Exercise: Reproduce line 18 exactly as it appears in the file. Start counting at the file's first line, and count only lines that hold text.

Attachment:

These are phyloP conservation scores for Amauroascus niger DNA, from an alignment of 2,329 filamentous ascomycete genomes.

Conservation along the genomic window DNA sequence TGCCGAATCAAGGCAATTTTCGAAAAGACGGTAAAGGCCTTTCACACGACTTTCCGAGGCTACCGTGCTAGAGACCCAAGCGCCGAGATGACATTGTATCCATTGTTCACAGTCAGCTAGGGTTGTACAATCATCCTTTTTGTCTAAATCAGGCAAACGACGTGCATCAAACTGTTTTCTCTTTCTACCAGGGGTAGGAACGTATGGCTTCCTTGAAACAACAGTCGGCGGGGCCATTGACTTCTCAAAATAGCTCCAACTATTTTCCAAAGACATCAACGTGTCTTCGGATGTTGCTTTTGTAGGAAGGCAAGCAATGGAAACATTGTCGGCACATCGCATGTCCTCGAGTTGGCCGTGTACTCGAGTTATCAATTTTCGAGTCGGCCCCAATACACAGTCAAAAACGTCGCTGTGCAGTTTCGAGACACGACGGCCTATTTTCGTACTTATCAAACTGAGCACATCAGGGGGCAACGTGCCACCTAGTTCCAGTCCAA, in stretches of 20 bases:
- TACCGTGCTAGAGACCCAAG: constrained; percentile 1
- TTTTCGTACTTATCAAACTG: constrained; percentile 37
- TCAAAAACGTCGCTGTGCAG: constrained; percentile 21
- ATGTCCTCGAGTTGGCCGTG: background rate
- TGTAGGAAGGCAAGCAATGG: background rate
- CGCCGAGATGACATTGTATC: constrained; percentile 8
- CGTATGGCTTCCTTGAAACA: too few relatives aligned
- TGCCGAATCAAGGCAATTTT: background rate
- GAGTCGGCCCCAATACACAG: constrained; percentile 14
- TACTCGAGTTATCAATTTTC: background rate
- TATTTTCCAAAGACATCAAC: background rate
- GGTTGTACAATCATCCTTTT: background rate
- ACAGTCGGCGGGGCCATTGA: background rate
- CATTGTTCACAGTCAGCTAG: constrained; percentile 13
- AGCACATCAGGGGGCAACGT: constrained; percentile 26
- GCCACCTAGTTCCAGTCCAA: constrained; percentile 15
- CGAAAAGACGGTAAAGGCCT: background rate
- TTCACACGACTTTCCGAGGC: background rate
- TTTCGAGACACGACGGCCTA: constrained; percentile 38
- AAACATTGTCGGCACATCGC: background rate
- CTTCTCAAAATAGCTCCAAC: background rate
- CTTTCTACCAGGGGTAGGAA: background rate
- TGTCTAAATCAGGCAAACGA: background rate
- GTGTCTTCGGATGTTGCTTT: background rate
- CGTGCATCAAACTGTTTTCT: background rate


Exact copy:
- GCCACCTAGTTCCAGTCCAA: constrained; percentile 15